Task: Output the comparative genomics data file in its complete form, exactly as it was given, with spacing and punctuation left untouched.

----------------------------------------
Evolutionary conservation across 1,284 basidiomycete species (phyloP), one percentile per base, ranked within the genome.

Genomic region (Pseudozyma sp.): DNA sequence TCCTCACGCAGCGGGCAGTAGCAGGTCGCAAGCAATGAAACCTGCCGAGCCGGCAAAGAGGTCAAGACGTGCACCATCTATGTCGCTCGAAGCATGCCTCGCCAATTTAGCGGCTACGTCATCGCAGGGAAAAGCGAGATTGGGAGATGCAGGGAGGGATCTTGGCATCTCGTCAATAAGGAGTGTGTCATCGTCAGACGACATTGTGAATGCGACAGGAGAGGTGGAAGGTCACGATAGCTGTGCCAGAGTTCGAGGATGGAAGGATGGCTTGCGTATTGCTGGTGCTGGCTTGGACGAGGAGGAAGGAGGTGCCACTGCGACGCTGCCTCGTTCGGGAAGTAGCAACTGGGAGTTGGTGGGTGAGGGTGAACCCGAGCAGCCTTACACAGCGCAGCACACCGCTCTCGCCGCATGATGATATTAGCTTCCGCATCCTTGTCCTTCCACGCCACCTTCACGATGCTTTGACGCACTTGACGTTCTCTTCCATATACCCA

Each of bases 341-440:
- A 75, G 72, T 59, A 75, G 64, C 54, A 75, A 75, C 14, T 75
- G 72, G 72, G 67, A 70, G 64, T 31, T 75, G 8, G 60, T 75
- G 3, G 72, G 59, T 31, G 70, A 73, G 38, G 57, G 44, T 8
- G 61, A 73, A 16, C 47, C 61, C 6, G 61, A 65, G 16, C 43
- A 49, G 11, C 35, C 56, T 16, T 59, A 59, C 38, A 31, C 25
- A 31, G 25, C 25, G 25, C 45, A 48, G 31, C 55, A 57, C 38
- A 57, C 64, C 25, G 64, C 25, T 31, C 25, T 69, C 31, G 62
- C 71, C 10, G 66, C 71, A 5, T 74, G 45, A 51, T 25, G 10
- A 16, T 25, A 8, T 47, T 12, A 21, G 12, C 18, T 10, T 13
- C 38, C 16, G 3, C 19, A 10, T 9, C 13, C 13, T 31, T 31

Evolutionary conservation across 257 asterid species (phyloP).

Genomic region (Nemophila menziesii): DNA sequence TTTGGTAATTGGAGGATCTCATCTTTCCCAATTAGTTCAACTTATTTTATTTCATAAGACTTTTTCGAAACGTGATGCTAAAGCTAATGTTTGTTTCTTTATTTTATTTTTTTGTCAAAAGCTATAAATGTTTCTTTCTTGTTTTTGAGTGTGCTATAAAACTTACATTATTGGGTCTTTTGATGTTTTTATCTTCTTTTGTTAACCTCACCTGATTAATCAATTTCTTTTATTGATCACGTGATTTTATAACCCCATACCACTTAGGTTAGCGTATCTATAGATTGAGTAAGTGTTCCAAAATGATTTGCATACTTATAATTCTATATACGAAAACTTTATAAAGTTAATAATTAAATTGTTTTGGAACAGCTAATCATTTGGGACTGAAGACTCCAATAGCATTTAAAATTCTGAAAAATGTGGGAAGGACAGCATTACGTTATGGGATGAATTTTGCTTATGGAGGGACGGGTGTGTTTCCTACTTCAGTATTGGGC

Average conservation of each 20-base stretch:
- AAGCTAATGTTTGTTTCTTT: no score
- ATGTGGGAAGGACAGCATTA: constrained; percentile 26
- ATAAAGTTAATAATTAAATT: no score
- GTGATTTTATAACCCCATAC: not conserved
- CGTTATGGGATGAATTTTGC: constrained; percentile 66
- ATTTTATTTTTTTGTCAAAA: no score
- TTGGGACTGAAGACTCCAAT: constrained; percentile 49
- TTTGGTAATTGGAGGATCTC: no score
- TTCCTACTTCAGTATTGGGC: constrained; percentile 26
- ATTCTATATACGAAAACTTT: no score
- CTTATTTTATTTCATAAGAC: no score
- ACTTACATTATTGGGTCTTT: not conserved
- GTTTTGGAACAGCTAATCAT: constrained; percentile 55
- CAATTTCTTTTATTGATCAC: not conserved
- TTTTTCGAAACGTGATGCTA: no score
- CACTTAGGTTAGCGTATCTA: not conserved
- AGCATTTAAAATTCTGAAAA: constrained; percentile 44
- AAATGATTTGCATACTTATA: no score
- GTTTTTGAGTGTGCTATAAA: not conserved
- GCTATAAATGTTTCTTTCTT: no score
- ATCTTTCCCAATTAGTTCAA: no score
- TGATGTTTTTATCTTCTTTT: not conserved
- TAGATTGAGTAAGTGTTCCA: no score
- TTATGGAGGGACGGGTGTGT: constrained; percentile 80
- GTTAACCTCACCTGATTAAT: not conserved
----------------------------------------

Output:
Evolutionary conservation across 1,284 basidiomycete species (phyloP), one percentile per base, ranked within the genome.

Genomic region (Pseudozyma sp.): DNA sequence TCCTCACGCAGCGGGCAGTAGCAGGTCGCAAGCAATGAAACCTGCCGAGCCGGCAAAGAGGTCAAGACGTGCACCATCTATGTCGCTCGAAGCATGCCTCGCCAATTTAGCGGCTACGTCATCGCAGGGAAAAGCGAGATTGGGAGATGCAGGGAGGGATCTTGGCATCTCGTCAATAAGGAGTGTGTCATCGTCAGACGACATTGTGAATGCGACAGGAGAGGTGGAAGGTCACGATAGCTGTGCCAGAGTTCGAGGATGGAAGGATGGCTTGCGTATTGCTGGTGCTGGCTTGGACGAGGAGGAAGGAGGTGCCACTGCGACGCTGCCTCGTTCGGGAAGTAGCAACTGGGAGTTGGTGGGTGAGGGTGAACCCGAGCAGCCTTACACAGCGCAGCACACCGCTCTCGCCGCATGATGATATTAGCTTCCGCATCCTTGTCCTTCCACGCCACCTTCACGATGCTTTGACGCACTTGACGTTCTCTTCCATATACCCA

Each of bases 341-440:
- A 75, G 72, T 59, A 75, G 64, C 54, A 75, A 75, C 14, T 75
- G 72, G 72, G 67, A 70, G 64, T 31, T 75, G 8, G 60, T 75
- G 3, G 72, G 59, T 31, G 70, A 73, G 38, G 57, G 44, T 8
- G 61, A 73, A 16, C 47, C 61, C 6, G 61, A 65, G 16, C 43
- A 49, G 11, C 35, C 56, T 16, T 59, A 59, C 38, A 31, C 25
- A 31, G 25, C 25, G 25, C 45, A 48, G 31, C 55, A 57, C 38
- A 57, C 64, C 25, G 64, C 25, T 31, C 25, T 69, C 31, G 62
- C 71, C 10, G 66, C 71, A 5, T 74, G 45, A 51, T 25, G 10
- A 16, T 25, A 8, T 47, T 12, A 21, G 12, C 18, T 10, T 13
- C 38, C 16, G 3, C 19, A 10, T 9, C 13, C 13, T 31, T 31

Evolutionary conservation across 257 asterid species (phyloP).

Genomic region (Nemophila menziesii): DNA sequence TTTGGTAATTGGAGGATCTCATCTTTCCCAATTAGTTCAACTTATTTTATTTCATAAGACTTTTTCGAAACGTGATGCTAAAGCTAATGTTTGTTTCTTTATTTTATTTTTTTGTCAAAAGCTATAAATGTTTCTTTCTTGTTTTTGAGTGTGCTATAAAACTTACATTATTGGGTCTTTTGATGTTTTTATCTTCTTTTGTTAACCTCACCTGATTAATCAATTTCTTTTATTGATCACGTGATTTTATAACCCCATACCACTTAGGTTAGCGTATCTATAGATTGAGTAAGTGTTCCAAAATGATTTGCATACTTATAATTCTATATACGAAAACTTTATAAAGTTAATAATTAAATTGTTTTGGAACAGCTAATCATTTGGGACTGAAGACTCCAATAGCATTTAAAATTCTGAAAAATGTGGGAAGGACAGCATTACGTTATGGGATGAATTTTGCTTATGGAGGGACGGGTGTGTTTCCTACTTCAGTATTGGGC

Average conservation of each 20-base stretch:
- AAGCTAATGTTTGTTTCTTT: no score
- ATGTGGGAAGGACAGCATTA: constrained; percentile 26
- ATAAAGTTAATAATTAAATT: no score
- GTGATTTTATAACCCCATAC: not conserved
- CGTTATGGGATGAATTTTGC: constrained; percentile 66
- ATTTTATTTTTTTGTCAAAA: no score
- TTGGGACTGAAGACTCCAAT: constrained; percentile 49
- TTTGGTAATTGGAGGATCTC: no score
- TTCCTACTTCAGTATTGGGC: constrained; percentile 26
- ATTCTATATACGAAAACTTT: no score
- CTTATTTTATTTCATAAGAC: no score
- ACTTACATTATTGGGTCTTT: not conserved
- GTTTTGGAACAGCTAATCAT: constrained; percentile 55
- CAATTTCTTTTATTGATCAC: not conserved
- TTTTTCGAAACGTGATGCTA: no score
- CACTTAGGTTAGCGTATCTA: not conserved
- AGCATTTAAAATTCTGAAAA: constrained; percentile 44
- AAATGATTTGCATACTTATA: no score
- GTTTTTGAGTGTGCTATAAA: not conserved
- GCTATAAATGTTTCTTTCTT: no score
- ATCTTTCCCAATTAGTTCAA: no score
- TGATGTTTTTATCTTCTTTT: not conserved
- TAGATTGAGTAAGTGTTCCA: no score
- TTATGGAGGGACGGGTGTGT: constrained; percentile 80
- GTTAACCTCACCTGATTAAT: not conserved